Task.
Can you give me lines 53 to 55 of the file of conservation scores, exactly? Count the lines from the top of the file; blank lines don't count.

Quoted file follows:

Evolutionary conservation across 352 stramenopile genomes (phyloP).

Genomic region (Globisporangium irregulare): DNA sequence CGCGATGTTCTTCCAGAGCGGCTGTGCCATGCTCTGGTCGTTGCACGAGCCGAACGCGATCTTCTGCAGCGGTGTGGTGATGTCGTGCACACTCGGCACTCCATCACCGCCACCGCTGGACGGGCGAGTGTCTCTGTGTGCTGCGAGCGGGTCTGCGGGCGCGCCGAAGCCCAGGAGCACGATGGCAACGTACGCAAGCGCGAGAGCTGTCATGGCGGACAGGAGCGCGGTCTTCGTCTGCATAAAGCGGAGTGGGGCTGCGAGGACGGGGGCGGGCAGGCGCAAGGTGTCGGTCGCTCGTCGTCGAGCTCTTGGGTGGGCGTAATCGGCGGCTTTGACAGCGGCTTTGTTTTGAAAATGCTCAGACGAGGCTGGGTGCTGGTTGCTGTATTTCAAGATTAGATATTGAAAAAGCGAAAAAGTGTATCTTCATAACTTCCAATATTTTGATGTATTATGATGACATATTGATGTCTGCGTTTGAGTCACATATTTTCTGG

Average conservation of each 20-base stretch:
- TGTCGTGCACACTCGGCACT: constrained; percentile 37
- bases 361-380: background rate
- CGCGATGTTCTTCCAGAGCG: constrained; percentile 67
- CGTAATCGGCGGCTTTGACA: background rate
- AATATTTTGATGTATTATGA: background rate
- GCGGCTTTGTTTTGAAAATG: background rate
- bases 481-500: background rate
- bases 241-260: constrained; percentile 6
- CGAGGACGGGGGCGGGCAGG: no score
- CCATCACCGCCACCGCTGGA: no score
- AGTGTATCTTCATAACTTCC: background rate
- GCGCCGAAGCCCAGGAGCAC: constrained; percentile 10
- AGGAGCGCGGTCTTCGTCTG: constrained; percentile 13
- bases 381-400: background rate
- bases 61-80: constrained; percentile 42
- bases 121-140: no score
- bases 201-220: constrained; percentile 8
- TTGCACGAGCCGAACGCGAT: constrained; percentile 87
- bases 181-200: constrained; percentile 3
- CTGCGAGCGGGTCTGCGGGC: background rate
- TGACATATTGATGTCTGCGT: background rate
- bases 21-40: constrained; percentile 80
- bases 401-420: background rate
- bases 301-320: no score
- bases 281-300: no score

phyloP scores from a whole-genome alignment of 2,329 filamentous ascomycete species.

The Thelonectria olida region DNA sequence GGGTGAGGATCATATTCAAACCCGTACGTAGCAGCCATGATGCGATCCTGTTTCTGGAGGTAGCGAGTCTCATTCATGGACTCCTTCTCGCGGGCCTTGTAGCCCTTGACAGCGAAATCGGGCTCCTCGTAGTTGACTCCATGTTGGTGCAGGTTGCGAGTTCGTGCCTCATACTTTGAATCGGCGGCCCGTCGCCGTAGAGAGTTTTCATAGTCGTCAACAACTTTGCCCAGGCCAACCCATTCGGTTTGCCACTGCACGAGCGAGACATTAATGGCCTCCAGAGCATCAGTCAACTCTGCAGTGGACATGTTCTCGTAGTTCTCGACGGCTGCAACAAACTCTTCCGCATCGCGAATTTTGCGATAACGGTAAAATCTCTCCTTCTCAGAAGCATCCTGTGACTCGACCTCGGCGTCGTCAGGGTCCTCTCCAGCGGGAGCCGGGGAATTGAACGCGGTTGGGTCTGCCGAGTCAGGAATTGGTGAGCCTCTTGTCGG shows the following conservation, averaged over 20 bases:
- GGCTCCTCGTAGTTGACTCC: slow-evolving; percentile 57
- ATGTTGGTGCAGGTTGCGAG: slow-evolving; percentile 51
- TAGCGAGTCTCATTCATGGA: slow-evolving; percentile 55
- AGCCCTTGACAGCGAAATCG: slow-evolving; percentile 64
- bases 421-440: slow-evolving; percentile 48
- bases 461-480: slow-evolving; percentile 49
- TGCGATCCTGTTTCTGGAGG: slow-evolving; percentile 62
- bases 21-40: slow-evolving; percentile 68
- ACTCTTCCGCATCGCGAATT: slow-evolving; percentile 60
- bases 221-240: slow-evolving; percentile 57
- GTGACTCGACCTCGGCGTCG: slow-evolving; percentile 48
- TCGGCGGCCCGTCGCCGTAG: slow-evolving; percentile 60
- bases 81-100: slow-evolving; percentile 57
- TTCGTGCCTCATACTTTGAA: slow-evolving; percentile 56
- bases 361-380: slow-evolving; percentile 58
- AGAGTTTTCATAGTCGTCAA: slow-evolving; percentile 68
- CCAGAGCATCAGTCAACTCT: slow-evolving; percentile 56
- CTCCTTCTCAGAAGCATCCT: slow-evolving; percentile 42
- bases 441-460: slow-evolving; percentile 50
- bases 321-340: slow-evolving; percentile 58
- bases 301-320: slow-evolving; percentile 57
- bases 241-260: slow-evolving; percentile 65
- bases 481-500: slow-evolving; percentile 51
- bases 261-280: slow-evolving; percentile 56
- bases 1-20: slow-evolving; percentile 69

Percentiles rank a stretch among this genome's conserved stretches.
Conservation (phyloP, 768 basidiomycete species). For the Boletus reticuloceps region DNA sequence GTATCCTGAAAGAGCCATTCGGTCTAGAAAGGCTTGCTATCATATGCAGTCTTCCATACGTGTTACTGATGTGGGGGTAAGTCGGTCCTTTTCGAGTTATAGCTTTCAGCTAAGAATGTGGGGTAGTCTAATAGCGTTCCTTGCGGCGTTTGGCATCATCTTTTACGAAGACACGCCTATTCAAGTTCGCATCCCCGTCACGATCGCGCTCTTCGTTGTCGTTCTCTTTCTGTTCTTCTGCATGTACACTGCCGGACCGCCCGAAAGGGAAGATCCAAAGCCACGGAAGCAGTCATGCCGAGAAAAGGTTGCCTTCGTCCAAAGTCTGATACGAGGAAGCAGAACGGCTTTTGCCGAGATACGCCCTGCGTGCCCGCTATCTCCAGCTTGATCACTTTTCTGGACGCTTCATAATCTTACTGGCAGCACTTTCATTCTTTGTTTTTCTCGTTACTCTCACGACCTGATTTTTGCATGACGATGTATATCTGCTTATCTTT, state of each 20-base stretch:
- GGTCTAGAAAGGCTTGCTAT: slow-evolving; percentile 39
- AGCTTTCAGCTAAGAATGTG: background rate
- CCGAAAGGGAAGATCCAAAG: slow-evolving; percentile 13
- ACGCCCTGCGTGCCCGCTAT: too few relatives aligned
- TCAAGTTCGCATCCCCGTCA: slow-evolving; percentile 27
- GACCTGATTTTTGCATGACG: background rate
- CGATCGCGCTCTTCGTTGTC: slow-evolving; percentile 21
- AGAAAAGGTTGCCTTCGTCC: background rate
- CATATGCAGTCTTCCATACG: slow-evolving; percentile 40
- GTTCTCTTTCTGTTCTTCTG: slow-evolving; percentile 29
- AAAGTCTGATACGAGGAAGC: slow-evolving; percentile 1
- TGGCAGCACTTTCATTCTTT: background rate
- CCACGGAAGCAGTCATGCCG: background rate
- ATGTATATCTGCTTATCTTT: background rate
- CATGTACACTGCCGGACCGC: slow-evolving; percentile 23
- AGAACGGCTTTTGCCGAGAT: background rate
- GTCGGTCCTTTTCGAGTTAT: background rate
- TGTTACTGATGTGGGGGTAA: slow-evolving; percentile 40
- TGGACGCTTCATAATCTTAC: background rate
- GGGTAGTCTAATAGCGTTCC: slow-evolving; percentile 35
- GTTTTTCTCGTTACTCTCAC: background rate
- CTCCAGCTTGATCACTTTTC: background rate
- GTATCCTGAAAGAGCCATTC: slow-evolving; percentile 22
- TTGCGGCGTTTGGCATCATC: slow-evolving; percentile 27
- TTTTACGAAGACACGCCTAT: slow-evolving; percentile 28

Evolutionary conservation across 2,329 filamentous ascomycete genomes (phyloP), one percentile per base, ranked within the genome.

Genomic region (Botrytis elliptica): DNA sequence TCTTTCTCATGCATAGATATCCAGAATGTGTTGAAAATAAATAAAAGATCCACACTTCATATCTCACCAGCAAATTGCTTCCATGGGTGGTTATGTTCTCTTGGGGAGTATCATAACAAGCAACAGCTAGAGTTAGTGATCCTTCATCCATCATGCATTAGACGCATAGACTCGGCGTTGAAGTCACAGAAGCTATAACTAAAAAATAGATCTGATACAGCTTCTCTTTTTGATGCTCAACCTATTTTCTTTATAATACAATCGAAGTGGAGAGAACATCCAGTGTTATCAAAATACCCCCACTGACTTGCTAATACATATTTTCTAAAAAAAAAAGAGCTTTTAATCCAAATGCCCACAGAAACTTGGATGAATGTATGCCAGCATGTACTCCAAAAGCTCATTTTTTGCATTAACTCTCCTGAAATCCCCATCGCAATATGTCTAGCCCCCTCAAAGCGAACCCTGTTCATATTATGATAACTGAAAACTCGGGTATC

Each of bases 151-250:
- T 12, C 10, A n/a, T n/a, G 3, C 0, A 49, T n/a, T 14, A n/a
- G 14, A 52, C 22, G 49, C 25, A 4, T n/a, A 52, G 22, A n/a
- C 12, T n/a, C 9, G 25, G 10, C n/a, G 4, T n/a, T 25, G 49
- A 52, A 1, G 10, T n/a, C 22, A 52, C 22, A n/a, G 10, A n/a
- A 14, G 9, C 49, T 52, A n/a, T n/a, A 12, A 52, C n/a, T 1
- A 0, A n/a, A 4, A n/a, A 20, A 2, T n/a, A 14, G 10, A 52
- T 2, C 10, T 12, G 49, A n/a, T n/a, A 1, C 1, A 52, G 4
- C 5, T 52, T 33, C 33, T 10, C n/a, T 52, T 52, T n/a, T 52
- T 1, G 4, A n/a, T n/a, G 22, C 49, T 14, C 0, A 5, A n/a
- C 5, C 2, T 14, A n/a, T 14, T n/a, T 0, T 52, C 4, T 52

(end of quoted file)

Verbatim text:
- bases 481-500: slow-evolving; percentile 51
- bases 261-280: slow-evolving; percentile 56
- bases 1-20: slow-evolving; percentile 69